What is real entertaining?
Sunday, December 31, 2017
Beginning a new year is a good time to ponder entertaining — especially after the holiday frenzy. We usually think of entertaining as providing diversion or pleasure to others, a notion that can overwhelm us. But we can choose to consider — or “entertain” — a different, simpler approach to fellowship. One sort of entertaining revolves around what we prepare and serve, while the other is centered more on what we open ourselves to receiving.
All entertaining is supposed to involve showing hospitality to others, but some argue that entertaining and hospitality are not at all the same thing and that entertaining often becomes hospitality’s evil twin.
Entertaining that aspires to perfection is stressful and exhausting. It seems to demand a large home that is suitably designed for entertaining, spotlessly clean and flawlessly maintained. It can tie us up in difficult, complicated preparation. It easily becomes a self-centered performance.
The whole process can become so intimidating and off-putting that we avoid entertaining altogether.
With a different attitude, though, hospitality can be more peaceful and satisfying. It can say, “We’re not perfect, and neither is our home, but please come over anyway. Let us ‘entertain’ what’s special about you.” Undertaken with this mindset, with no attempt at magazine-grade display, it can’t help being properly centered on others.
Thinking this way about entertaining has a practical side, too. If you want people to be most warmly disposed toward you, maybe you should let them think they are not only a slightly better housekeeper than you but also slightly more organized. Fighting the urge to make too much fuss is a good thing.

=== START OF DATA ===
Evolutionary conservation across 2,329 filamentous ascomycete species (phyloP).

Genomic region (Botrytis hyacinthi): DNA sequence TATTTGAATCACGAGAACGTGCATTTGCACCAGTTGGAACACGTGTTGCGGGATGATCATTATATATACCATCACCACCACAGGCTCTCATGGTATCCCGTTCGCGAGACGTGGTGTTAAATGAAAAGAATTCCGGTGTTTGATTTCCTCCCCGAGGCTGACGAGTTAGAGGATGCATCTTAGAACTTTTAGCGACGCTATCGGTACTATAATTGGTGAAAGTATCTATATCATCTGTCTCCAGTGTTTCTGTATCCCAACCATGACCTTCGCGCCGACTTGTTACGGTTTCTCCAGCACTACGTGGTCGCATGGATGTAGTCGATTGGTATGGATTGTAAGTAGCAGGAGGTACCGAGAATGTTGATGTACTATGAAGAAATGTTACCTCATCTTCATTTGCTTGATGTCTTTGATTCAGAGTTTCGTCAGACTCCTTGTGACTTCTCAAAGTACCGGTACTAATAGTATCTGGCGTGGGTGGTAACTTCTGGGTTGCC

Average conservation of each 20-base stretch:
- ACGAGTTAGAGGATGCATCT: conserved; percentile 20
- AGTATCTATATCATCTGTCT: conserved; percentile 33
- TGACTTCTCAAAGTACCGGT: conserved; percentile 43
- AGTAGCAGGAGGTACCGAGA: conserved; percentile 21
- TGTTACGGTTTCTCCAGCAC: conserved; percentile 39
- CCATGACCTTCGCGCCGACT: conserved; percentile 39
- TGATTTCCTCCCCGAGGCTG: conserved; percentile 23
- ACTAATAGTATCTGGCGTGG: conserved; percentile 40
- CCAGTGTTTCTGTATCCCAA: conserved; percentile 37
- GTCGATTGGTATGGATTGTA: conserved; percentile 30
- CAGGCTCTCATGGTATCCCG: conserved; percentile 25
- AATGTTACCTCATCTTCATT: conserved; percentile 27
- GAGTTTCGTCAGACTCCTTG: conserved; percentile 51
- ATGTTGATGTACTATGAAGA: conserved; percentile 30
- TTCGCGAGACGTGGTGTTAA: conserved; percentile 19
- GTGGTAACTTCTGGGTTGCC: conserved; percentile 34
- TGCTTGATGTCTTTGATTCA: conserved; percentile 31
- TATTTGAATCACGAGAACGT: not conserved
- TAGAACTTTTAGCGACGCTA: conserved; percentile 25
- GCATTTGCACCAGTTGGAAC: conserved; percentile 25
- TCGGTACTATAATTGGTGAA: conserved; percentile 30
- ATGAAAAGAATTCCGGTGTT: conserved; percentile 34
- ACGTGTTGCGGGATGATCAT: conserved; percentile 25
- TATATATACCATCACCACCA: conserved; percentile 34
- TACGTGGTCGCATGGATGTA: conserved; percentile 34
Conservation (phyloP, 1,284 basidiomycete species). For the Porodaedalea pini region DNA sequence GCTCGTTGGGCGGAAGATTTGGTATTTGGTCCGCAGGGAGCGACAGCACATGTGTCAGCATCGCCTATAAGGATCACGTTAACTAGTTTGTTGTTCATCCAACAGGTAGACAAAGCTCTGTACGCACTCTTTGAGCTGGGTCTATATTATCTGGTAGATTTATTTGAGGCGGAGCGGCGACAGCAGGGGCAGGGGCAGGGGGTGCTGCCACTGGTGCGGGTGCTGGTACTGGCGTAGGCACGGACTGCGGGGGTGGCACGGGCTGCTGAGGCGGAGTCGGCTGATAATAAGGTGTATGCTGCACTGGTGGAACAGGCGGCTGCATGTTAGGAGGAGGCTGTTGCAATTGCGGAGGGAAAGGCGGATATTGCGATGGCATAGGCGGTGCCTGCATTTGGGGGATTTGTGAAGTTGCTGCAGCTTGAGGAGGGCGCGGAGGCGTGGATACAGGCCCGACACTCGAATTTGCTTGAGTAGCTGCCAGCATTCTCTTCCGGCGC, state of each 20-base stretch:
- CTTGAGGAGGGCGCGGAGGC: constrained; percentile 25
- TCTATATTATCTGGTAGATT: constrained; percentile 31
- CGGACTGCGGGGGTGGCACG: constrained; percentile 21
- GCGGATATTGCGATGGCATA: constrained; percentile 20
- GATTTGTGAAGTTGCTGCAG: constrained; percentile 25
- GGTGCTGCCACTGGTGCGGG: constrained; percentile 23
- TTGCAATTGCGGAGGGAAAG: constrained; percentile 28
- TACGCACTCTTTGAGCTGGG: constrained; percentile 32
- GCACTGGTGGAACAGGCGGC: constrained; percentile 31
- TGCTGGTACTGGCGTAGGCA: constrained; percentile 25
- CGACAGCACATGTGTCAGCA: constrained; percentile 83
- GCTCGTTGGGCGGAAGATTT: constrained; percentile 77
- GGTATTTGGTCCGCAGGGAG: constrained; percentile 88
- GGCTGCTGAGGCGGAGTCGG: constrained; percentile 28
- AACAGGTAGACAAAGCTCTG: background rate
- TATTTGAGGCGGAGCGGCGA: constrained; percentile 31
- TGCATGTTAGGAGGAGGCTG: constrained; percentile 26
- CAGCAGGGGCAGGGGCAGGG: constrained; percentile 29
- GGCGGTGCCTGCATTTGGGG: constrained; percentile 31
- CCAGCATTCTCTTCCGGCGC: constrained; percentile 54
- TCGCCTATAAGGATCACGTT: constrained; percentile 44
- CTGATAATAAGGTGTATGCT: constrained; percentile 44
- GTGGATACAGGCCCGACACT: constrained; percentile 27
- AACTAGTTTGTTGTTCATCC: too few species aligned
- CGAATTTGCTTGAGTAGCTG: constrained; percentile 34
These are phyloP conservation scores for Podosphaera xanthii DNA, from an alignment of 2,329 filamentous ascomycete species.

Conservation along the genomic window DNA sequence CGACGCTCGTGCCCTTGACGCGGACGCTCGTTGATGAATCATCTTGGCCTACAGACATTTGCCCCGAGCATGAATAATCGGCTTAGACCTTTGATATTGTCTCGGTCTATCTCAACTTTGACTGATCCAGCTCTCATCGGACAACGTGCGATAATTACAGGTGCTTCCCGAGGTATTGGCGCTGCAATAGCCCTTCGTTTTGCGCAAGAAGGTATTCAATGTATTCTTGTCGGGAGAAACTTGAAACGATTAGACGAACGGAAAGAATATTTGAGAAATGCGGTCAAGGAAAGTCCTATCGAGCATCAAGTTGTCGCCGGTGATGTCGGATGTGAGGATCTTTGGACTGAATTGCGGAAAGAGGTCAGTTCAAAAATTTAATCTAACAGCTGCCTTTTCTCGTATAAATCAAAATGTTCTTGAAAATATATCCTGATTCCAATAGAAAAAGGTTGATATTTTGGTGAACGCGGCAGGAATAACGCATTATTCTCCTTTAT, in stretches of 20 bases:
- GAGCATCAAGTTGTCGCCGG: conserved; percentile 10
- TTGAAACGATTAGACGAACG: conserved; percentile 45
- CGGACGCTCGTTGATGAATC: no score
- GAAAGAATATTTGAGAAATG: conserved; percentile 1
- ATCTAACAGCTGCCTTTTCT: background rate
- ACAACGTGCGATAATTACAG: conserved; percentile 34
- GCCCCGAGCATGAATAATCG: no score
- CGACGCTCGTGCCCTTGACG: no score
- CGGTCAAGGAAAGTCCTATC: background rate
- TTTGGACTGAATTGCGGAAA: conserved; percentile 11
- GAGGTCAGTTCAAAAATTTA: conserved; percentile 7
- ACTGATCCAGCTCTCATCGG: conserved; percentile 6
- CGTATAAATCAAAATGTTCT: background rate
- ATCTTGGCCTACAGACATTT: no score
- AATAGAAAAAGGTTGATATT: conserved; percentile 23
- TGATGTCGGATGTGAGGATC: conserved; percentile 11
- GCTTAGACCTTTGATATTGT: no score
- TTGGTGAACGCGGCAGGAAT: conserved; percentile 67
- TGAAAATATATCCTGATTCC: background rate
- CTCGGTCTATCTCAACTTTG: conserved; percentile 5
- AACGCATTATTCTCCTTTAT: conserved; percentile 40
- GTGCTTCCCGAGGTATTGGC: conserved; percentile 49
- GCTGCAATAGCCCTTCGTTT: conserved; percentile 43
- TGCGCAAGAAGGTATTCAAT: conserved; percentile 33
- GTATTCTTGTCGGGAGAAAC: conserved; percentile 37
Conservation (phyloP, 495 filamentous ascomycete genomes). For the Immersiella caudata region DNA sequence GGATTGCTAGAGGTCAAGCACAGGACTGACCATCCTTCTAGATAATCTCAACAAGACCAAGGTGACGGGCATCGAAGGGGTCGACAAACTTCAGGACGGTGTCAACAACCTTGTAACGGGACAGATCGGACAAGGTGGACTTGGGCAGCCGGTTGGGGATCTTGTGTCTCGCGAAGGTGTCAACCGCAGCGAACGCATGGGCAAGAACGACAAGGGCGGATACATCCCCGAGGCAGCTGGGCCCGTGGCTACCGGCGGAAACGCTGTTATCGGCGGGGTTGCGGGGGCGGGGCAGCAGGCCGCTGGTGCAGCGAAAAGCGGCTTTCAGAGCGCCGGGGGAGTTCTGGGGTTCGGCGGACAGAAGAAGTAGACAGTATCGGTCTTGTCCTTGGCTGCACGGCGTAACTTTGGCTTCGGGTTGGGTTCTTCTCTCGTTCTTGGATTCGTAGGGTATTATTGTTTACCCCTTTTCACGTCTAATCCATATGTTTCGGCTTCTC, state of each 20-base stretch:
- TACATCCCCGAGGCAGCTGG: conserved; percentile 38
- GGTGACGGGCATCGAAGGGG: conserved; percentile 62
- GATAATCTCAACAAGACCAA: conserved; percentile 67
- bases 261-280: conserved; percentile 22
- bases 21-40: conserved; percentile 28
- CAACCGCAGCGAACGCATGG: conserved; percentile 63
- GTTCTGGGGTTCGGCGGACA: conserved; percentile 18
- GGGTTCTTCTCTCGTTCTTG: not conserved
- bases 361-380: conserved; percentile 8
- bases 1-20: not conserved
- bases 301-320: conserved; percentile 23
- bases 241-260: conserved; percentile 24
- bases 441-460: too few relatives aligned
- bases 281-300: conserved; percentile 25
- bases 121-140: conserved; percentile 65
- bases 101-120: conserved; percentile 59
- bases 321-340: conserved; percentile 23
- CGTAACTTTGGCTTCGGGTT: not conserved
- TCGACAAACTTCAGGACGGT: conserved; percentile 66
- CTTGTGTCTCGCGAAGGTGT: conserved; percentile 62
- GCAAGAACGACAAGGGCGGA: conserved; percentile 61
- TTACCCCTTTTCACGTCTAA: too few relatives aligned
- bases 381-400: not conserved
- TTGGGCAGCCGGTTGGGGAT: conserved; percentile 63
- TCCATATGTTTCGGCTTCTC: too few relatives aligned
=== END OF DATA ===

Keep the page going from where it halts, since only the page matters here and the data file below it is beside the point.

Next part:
One of the best entertainers I ever met routinely served dinner guests take-out barbecue and hush puppies, with plain grits as a side dish. She never allowed preparations to divert her focus away from people, and she included all sorts in her gatherings without overthinking the choices. That opens up another important consideration: To whom might we consider opening our homes, and might we include a few more of those outside our normal circle?
I have some other favorite entertainers. Whenever someone they know takes a major trip, this couple invites the returned travelers to dinner so they can regale an assembled group with their adventures and even — you might groan here — show their travel slides. Talk about “other-focused” entertaining!
Allowing others into a bit of our clutter and showing more interest in them than in our preparations re-establishes the right priorities. Hospitality is best preserved when we’re most willing to entertain and honor others in the context of our real, imperfect homes and lives.
Bob Garner is a UNC-TV restaurant reviewer, freelance food writer, author of four cookbooks, barbecue pit master and public speaker.